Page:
Urban planners and transportation engineers describe them as “micro-mobility solutions.” Riders consider them convenient and fun. Emergency room physicians increasingly see them as a risk for major injuries.
What your views on electric scooters, you need to understand that riding one of these motorized devices can end with a trip to the hospital, significant medical bills and forced time off from work. One review of ER reports showed that e-scooter accidents accounted for 1,500 major injuries across the United States during a recent 13-month period.
A more-detailed tracking study conducted in and around Los Angles during 2018 revealed that falls from e-scooters (74 percent), collisions with objects (10 percent), and being struck by a car or bicycle (8 percent) led to head injuries (40 percent), fractures (32 percent) and cuts, sprains or bruises without a fracture (28 percent). In all, 249 scooter crash-related injuries were identified, with 92 percent of those injuries affecting riders.
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With the question of whether riding an e-scooter can be dangerous clearly being yes, the next concern is whether a scooter crash victim can file personal injury claims or a civil lawsuit. That answer depends on many factors.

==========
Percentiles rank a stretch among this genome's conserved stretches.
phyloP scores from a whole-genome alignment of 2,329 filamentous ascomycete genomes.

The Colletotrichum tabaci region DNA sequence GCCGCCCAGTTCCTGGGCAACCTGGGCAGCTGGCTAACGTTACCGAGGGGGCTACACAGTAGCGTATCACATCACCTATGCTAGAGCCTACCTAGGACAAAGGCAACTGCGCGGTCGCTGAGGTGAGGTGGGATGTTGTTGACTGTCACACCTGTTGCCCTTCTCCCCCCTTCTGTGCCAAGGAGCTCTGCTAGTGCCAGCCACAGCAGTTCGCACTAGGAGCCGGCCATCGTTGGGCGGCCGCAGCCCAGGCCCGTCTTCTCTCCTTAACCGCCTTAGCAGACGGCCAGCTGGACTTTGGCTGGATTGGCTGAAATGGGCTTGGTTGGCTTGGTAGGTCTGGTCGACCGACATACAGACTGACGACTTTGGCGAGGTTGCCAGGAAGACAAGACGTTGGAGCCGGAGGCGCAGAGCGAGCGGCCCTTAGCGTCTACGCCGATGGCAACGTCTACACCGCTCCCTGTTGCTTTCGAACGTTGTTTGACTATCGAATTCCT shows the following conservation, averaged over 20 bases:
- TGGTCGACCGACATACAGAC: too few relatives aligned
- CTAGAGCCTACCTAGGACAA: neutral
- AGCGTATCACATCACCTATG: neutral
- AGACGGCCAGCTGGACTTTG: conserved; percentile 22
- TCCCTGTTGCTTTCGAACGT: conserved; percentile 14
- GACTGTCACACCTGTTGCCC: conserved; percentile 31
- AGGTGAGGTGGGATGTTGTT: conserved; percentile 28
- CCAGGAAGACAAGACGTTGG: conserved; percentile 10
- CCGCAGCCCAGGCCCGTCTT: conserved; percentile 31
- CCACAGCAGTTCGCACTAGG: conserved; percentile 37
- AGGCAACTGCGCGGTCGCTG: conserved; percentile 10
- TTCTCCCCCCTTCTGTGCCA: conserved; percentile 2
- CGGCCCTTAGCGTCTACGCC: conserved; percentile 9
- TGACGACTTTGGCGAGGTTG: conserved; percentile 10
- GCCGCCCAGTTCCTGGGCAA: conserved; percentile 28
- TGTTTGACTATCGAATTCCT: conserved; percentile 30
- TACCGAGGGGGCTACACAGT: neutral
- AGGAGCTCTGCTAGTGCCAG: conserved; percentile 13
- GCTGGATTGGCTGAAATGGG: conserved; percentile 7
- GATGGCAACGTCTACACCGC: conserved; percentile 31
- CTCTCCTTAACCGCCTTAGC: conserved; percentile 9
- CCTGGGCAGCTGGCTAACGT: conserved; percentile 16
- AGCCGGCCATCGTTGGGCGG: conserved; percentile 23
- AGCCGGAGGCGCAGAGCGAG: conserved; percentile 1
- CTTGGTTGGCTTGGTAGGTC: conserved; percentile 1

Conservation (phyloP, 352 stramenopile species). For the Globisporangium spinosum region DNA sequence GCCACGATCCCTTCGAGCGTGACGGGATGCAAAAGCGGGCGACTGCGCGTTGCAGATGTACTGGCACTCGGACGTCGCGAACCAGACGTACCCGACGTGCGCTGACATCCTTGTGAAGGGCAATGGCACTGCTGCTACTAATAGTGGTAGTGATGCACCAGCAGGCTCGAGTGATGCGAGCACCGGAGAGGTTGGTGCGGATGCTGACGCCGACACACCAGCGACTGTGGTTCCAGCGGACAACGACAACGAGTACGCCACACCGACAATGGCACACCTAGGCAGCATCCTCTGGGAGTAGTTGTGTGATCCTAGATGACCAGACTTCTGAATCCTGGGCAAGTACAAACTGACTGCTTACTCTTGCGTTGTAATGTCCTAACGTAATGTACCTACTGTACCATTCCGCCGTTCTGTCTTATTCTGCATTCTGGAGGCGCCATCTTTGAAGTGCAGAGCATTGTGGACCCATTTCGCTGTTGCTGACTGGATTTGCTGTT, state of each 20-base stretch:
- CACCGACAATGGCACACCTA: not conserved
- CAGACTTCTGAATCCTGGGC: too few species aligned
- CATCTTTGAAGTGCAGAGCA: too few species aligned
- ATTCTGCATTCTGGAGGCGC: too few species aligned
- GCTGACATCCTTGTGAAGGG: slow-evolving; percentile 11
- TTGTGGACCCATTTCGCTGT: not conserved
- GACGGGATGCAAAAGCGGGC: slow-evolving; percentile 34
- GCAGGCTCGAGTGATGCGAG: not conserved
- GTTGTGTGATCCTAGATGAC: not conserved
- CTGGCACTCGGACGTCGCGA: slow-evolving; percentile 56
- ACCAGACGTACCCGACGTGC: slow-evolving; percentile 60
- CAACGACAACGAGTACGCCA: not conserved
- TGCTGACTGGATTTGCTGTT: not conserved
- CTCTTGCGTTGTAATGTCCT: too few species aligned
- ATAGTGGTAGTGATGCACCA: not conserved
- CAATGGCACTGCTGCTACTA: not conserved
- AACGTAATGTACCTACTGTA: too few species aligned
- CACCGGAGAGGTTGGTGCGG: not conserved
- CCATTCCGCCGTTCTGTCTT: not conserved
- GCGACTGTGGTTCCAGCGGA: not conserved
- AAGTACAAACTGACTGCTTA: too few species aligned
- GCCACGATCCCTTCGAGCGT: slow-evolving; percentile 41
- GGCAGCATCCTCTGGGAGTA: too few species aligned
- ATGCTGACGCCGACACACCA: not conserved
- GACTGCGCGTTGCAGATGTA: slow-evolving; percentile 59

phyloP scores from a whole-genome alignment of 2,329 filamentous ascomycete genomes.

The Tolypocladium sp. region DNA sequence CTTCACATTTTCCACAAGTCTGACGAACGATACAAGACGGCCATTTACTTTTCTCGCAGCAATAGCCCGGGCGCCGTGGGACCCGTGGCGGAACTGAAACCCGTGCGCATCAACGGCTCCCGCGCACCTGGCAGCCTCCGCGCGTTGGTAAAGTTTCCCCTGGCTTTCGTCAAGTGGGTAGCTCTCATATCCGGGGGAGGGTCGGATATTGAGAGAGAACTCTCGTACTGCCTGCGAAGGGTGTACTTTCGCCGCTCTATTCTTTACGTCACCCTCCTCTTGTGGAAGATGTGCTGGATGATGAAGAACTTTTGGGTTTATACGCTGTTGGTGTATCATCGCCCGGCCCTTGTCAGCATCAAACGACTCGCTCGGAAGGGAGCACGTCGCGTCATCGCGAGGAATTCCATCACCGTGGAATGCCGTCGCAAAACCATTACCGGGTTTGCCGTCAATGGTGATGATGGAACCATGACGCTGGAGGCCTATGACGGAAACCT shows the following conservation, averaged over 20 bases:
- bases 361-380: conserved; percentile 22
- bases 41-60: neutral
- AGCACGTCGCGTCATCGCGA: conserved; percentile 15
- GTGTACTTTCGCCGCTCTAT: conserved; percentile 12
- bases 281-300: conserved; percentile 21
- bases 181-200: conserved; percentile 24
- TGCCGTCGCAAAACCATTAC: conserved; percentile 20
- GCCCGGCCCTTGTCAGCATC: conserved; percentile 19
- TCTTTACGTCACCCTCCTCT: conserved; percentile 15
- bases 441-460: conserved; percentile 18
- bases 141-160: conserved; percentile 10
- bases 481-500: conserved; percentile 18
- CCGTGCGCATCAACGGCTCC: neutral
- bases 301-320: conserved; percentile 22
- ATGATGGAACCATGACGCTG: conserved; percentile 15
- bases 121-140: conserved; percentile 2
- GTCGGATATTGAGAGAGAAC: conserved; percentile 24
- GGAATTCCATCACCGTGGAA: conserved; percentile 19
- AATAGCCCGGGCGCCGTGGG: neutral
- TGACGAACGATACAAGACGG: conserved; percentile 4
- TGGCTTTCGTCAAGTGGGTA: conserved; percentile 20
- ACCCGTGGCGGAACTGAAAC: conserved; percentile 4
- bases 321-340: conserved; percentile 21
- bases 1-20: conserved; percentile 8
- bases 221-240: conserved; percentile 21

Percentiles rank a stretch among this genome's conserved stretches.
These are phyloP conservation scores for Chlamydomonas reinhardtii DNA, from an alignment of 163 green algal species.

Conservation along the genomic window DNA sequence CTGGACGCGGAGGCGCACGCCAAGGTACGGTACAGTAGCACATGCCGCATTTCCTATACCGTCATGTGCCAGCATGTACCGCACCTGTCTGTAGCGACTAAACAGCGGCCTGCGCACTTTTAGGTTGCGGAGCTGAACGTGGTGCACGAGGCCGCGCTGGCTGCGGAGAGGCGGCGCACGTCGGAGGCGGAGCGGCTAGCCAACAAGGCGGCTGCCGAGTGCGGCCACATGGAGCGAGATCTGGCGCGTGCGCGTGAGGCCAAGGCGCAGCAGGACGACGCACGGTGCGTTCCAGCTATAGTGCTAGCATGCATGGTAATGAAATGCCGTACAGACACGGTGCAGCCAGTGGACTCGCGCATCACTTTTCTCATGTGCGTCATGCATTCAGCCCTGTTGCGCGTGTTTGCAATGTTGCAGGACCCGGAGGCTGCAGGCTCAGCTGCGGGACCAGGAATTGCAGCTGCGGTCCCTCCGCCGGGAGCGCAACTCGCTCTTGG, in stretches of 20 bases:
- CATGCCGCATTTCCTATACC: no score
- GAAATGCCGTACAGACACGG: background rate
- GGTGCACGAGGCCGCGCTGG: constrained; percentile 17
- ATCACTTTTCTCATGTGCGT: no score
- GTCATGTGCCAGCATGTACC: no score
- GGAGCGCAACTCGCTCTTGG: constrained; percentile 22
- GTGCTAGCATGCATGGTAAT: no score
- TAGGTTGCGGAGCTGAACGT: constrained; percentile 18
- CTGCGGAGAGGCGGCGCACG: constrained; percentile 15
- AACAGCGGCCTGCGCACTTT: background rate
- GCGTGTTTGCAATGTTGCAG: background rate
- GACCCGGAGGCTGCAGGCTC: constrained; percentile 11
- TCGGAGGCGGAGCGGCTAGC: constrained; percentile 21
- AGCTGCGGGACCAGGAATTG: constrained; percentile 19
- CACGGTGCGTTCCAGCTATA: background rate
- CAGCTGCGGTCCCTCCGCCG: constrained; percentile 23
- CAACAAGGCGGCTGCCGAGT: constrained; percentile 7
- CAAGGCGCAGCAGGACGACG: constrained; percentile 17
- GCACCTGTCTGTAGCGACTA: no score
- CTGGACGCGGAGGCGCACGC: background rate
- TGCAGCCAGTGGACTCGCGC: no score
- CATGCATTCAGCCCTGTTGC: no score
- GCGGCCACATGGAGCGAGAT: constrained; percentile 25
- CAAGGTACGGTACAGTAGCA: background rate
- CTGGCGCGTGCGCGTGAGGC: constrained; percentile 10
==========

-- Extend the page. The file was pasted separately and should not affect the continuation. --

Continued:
Considerations include who caused the crash, the nature and severity of the injuries, who owned the scooter, whether the scooter had a design defect or was in poor repair, and where the rider was operating the scooter at the time of the accident. Going through all the scenarios could fill a law school textbook. For now, let’s look at a hypothetical crash involving a car colliding with a rider who was using one of the shared dockless e-scooters at the Virginia Beach Oceanfront.
The injured scooter rider would have grounds for filing and collecting on personal injury claims if evidence showed that he or she was complying with local ordinances and that the car’s driver caused the crash. Most of the rules that apply to riding bicycles in Virginia Beach also apply to riding electric scooters. This means, among other things, that scooter riders should stay on the street, obey stop lights and street signs, yield right of way to pedestrians and stay sober.
Also like bike riders, scooter riders will not be barred from seeking compensation and damages for a personal injury just because they were not wearing a helmet. Protecting oneself against head trauma and traumatic brain injuries is certainly recommended, but Virginia state law explicitly states that failing to wear a helmet will not be deemed contributory negligence of the sort that makes collecting an insurance settlement impossible.
Regardless, the car insurance company for the driver involved in the collision with the e-scooter will probably try to pin enough of the blame on the rider to avoid making a settlement. This reality makes partnering with an experienced Virginia Beach personal injury attorney a good option.